Thursday, November 10, 2016

Anagnorisis - Peripeteia (2016)

Kentucky black/death metallers Anagnorisis have just recently released their third outing, which sees them still quite strong after the release of their last record, Beyond All Light. That disc actually scored a 91% (of two reviews) which would see it as a tough hill to climb. Like similar black metal records of the modern era, there are definitely post metal moments here, but also elements of more depressing doom acts like Swallow The Sun for example. It's decidedly a pained listen, which would probably come off a little bit better without the voice clips in opener “Disgust and Remorse.” I get what they were trying to do, but sometimes it's better to let the music speak for itself, without the clips. Or at least put them at the beginning/end of a song. I'd hope that a live performance of that piece wouldn't include the clips as I'd be pretty pissed at that point. Thankfully, the second part of the song merely observes atmosphere in the middle as it focuses more on the raw and unhinged black metal that this band seem to be quite proficient at. The sound is overly grim, a bit hopeless and feels just as I might expect a record of this nature to come off. It's quite sorrowful, like mixing a nineties black metal release with funeral doom and throwing in some acoustic bits, atmospheres and various soundclips to tell an equally depressing story. But seeing as these guys live in Kentucky, I'm sure there's not much to be excited about. It's the same here, really.

When we get into “5306 Morningside” I start to get a little bit more upset however, because these guys thought it would be a great idea to allow the vocalist to perform vocals while the soundclips were playing in the middle of the song. At that moment, I have to cringe just a little. Is the frontman not able to convey his feelings within the music well enough that you must pattern over that with sound clips? Are you a metal act or an industrial one? This is getting a little bit incessant. Soundclips can be very useful in softer portions of songs. Most bands use them to open and close pieces. Sometimes they are utilized during a soundscape to built the mood. But never are they useful right in the middle of a song, unless the form of music is electronic and these soundclips act as an instrument. Thankfully, the clips start to fade just as the song really gets in gear and only the first couple of vocal lines on the track are muddied by these effects.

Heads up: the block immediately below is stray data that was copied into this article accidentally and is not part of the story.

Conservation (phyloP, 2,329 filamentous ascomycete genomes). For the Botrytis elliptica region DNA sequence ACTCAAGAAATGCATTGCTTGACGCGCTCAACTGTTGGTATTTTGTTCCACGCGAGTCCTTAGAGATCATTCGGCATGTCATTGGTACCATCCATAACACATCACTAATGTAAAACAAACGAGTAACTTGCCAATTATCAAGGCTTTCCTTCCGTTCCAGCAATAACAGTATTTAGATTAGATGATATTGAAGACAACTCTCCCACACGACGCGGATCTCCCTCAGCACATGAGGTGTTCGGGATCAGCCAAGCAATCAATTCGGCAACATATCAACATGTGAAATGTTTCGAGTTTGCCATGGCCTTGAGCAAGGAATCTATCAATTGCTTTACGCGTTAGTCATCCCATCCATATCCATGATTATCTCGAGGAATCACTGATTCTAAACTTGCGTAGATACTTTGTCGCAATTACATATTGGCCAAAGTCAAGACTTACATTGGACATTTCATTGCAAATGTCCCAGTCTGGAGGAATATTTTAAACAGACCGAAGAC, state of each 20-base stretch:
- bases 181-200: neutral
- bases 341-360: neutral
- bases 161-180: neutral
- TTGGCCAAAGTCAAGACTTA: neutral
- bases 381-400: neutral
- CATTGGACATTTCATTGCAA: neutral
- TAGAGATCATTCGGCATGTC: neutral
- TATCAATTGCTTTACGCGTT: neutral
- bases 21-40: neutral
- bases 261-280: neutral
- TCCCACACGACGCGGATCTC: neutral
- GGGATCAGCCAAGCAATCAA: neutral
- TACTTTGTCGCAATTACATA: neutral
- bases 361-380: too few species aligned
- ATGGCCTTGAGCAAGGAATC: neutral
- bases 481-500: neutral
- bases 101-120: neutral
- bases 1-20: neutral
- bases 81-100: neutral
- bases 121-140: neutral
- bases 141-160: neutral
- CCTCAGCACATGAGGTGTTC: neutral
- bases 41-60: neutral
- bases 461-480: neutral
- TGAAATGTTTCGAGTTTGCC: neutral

“Night Skies Over Nothingness” actually allows us to hear the band clip-free and with a real sense of bite. There are some thick grooves in areas that work well with the harsh vocal performance and ghostly keyboard antics. A definite winner for me. The title cut features more clips in the beginning, but this isn't a problem as it really continues to show the band's strength, as well as their excellent keyboard playing. The death metal influence in the band also manages to shine through here, making for a surprisingly punchier sound than the first couple of tracks have offered, showing that these guys have the ability to get angry in addition to heavy moping. There's nothing wrong with a morose sound and style, I know that quite well – but it's good to see a bit of unbridled rage and seventies keyboard prog theatrics as well. It's also great to hear some real guitar shredding on “Metamorphosis” which seems to show that these gentlemen are actually a hell of a lot better than you might expect them to be. There's a section of the cut where drum blasts intertwine with a real bout of shredding and that has to be my favorite moment on the whole album. I don't think I've ever heard a solo that intricate playing at the same time as a kit that was completely on fire, at least from the sound of things. Usually, you're going to have a hard time being able to discern any bit of guitar while the drums are pounding as loudly and with such ferocity in the mix as they were here. But I have a feeling that these guys know what they're doing as far set-ups go, which is why I was able to hear that solo section pretty well in the mix.

Peripeteia is a realtively strong black metal album in my opinion, and it's probably a bit of a change from the prior. I don't know, I haven't heard it. But I feel that maybe some of the soundclips and things might have been a bit much for them this time around and might detract listeners a little bit. I'm not sure if they were trying to tell a story or not, but it's definitely a less is more situation as far as that is concerned. They do play live, so I would assume that's the best way to hear this one.

(8 Tracks, 53:00)


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